On Twitter a few days before Brecon Jazz Festival, Mercury Prize nominees Roller Trio promised they would be playing all our favourites at their gig at the Guildhall on Saturday night. So they started with Deep Heat, Roller Toaster and The Nail That Stands Up and then played us a few new tracks that had no name but had been saved by their recording engineer as Doris and I hope their new album has a track called Doris, there is something direct and no-nonsense about this band. My notes refer to Dalek music. This is music that Daleks would like if given half the chance. It is exciting, edgy, overwhelming, physical and above all, tuneful. They are fabulous, like a workout with no effort.
No old favourites for Phronesis earlier that afternoon. An excited full house at the Theatre (the queue to get in snaked for several hundred yards) were mesmerised by a set of new compositions, at least five of which had never been heard before outside of rehearsal. The set list included the sinister Urban Control, the haunting Lost Nomads, Life to Everything, the affectionate Herne Hill, Fraternal, Behind Bars, Fly on the Floor, two others with no name and an encore of Suede Trees. If we were guinea pigs for new sounds, we passed the test, the buzz afterwards was ecstatic. There were unmistakable signs of the wisdom and confidence gained from world touring, a vast auditorium-filling sound produced with seemingly minimal obvious effort, so relaxed is their partnership. Did I detect more arco than previously from Jasper? It felt very lyrical at times. There was an almost pastoral feel to one of the compositions. Now we all have to wait, patiently, til November when these gems will be recorded at the Cockpit and released on Edition Records.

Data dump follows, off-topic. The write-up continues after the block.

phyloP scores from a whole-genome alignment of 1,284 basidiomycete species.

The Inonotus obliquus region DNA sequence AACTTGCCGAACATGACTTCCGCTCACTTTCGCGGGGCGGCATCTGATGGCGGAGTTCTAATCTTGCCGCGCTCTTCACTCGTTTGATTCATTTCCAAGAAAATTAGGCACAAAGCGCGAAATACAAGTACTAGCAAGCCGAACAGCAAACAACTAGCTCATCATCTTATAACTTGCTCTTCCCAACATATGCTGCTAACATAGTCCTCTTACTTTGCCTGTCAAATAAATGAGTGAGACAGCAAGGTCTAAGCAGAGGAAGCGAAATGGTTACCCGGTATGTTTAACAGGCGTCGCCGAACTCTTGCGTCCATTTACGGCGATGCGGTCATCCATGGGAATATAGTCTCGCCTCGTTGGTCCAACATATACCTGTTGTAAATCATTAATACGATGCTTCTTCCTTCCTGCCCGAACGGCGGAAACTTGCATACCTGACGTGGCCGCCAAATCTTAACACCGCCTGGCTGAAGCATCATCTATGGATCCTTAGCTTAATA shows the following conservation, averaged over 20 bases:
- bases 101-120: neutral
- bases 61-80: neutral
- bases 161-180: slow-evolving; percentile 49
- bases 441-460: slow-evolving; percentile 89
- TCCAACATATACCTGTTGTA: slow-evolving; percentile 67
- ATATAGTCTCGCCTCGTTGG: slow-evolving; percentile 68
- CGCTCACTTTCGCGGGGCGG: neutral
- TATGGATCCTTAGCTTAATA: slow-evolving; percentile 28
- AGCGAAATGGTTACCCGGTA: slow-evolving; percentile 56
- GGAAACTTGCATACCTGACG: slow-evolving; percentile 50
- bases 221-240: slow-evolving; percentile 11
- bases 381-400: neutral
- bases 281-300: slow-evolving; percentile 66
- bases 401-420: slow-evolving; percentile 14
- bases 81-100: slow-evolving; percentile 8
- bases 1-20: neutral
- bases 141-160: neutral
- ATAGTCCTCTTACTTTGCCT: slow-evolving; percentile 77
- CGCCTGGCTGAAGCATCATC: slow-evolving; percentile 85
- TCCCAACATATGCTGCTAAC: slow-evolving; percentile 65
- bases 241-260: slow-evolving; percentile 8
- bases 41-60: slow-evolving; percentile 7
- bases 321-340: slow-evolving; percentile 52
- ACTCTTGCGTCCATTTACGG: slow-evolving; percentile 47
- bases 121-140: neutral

The contrast between well estabished and new continued on Sunday – trumpet player Laura Jurd gave us a very complex and confident set at the Cathedral. The Cathedral’s acoustics provided the ideal place for her clear sound and for John Surman who followed. The John Surman Trio – a supergroup comprising Chris Lawrence on bass and John Marshall on drums – treated us to a largely improvised set of compositions inspired by the Cathedral and sunshine. The jewelled light from the stained glass and the cavernous space prompted huge, dark and sometimes scarey sounds, like vast flocks of birds speeding across a dark sky. The compactness of John Marshall’s technique (ex Soft Machine and Nucleus) produced lots of noise with minimal movement, an interesting comparison with powerful drummer Luke Reddin-Williams of Roller Trio whose theatrical gestures were as eye catching as they were effective.
My festival ended with another supergroup, the Anglo-American The Impossible Gentlemen, whose confidence and good humour provided the perfect prelude to leaving Brecon. We heard tracks from their upcoming album Internationally Recognised Aliens. I preferred their quieter compositions, notably the beautiful Ever After by Steve Swallow and Gwilym Simcock’s bluesy Barber Blues. which I had heard before, with Lighthouse in the same venue last year. If anyone can play a piano and make it look as if he is skimming across hot coals it is Gwilym. He is quite breathtaking and very engaging. And that was the magic of Brecon.
3 thoughts on “Brecon Jazz Festival roundup: 10 -11 August 2013”
An outstanding festival from start to finish. Highlights for me were The Impossible Gentlemen and the unexpected good fun that was Courtney Pine’s House of Legends. But I’d like to make a special mention to the Junior Jazzers on Saturday night who, with the audience, had to evacuate the Guildhall for a fire alarm, but then continued their performance in the street. Real spirit, real Jazz.
It was an excellent festival! I thought the sound quality (whether in the vast echoing space of the cathedral or the relative intimacy of The Guildhall) was outstanding, so all credit to the sound engineers. And of course all the artists.